“After a quick start, all of sudden I felt I could shoot something in the 60s,” Woods said. “Didn’t quite happen. I lost a few shots out there.”

One bogey came from a tee shot that missed the fairway by 3 yards and was buried in deep rough. Another came on the par-5 second, when his drive landed close to the lip of a bunker, his next shot sailed with the wind into the gallery and his third stunned him.

“What the hell?” he said to his caddie. “Did you see that ball?”

It started right and looked like a knuckle ball, settling into a bunker that left him a shot starting at Lake Michigan.

His worst swing came at the par-5 fifth, the one where Watson got home in two with a wedge. Unsure where to go with the wind at his back, Woods let the driver come out of his hand after impact, and the ball sailed left over the fairway, the bunkers, a ridge and into a marsh.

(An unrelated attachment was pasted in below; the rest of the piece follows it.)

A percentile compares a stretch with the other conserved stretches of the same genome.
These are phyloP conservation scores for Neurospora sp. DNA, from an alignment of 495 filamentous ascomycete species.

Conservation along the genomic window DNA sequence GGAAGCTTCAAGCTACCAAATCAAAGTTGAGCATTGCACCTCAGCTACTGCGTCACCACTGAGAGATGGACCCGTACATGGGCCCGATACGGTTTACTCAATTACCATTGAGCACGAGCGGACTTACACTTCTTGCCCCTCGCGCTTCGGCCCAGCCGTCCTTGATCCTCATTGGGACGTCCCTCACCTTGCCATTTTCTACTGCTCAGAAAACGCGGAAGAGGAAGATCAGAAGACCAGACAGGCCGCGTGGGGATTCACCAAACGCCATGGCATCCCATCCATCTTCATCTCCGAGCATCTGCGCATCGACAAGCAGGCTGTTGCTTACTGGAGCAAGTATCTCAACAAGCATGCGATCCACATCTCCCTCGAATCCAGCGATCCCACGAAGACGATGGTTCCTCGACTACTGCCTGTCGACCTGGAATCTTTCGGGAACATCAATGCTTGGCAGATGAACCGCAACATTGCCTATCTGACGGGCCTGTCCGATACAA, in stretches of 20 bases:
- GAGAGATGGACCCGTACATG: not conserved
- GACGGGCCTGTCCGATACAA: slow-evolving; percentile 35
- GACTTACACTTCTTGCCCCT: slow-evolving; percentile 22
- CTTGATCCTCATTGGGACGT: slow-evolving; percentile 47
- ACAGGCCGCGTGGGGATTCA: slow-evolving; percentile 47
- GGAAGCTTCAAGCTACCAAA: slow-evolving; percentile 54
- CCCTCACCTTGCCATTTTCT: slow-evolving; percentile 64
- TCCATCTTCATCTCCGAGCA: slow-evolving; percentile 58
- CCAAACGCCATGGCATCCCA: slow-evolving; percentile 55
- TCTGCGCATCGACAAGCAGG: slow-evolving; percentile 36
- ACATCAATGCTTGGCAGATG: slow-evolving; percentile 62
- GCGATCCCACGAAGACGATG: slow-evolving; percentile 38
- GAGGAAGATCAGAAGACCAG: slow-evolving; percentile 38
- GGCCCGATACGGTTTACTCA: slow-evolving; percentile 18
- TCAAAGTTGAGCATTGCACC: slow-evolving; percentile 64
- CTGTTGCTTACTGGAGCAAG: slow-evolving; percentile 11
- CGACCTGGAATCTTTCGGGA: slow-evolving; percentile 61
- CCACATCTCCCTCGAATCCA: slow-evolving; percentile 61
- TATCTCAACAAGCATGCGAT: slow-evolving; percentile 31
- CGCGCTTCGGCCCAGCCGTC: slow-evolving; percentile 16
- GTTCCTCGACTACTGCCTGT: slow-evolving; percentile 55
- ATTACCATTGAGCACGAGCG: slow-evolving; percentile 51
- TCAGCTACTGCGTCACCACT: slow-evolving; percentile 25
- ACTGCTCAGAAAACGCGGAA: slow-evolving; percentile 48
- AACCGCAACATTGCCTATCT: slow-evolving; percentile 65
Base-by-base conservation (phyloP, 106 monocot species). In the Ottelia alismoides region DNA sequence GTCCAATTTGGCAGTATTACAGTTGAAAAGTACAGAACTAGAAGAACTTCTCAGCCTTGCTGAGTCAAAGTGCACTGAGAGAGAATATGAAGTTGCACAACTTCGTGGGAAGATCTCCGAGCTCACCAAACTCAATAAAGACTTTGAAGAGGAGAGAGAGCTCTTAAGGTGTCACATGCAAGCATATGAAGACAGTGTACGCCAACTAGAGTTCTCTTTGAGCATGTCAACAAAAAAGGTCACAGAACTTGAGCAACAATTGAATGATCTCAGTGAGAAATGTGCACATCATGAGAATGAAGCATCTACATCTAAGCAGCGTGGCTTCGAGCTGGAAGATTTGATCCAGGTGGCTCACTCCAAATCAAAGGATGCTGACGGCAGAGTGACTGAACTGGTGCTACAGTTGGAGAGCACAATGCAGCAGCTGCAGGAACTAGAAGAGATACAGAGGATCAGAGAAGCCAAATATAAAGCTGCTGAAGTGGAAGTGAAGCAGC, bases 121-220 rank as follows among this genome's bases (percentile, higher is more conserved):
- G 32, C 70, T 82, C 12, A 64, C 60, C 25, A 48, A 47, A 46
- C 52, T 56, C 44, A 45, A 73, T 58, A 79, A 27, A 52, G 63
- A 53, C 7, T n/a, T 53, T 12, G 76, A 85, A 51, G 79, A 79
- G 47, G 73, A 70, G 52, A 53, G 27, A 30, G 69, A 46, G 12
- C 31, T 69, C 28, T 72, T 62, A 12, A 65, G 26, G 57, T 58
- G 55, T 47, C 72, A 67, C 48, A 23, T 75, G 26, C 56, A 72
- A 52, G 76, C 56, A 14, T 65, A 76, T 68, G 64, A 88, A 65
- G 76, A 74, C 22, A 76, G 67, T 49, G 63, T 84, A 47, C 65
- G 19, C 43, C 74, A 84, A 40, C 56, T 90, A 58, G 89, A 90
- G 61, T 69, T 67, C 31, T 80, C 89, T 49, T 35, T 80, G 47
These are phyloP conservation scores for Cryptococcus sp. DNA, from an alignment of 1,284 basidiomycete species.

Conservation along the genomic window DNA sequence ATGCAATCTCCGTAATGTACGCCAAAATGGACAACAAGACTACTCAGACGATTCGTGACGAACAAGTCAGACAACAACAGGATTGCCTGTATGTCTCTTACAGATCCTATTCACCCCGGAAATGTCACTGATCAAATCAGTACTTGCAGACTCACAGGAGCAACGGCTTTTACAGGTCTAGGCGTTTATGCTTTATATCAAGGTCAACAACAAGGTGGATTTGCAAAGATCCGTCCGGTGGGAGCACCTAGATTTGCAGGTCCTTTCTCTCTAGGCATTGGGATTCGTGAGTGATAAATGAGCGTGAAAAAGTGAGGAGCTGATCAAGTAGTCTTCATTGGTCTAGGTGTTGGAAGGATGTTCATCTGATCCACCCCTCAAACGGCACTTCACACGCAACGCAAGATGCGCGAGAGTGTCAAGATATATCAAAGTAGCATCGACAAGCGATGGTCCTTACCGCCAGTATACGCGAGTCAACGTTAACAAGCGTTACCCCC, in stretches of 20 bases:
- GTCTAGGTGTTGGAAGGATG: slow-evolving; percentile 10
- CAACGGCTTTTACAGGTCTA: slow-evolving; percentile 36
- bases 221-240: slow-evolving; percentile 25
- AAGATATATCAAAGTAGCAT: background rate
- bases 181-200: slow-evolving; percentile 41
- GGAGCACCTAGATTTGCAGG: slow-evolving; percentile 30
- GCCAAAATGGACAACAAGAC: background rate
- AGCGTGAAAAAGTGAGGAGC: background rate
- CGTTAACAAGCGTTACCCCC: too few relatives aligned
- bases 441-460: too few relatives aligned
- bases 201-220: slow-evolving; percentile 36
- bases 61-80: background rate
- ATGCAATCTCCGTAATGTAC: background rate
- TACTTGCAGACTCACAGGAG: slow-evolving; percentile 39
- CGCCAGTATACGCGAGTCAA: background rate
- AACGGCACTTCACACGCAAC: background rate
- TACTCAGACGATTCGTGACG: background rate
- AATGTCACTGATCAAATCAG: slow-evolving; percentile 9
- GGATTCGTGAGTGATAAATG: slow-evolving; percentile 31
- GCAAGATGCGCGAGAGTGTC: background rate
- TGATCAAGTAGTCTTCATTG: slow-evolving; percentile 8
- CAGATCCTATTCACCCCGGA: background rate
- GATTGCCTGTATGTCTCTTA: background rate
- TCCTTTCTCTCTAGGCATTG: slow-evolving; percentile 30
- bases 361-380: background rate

Woods was stunned when he got to his caddie and saw the marsh. He yelled a muffled expletive with his face buried in a towel while wiping sweat from his brow. All that, and he still made par. After the penalty shot, he laid up and wound up holing a 7-foot putt.

He will have to wait until Friday to figure out where that leaves him.

The late starters will finish the first round Friday morning and immediately start the second round. For Woods, Watson, Molinari and the rest of the players in their side of the draw, they will face a late start and likely won’t finish Friday.

If nothing else, that means Woods will make it to the weekend.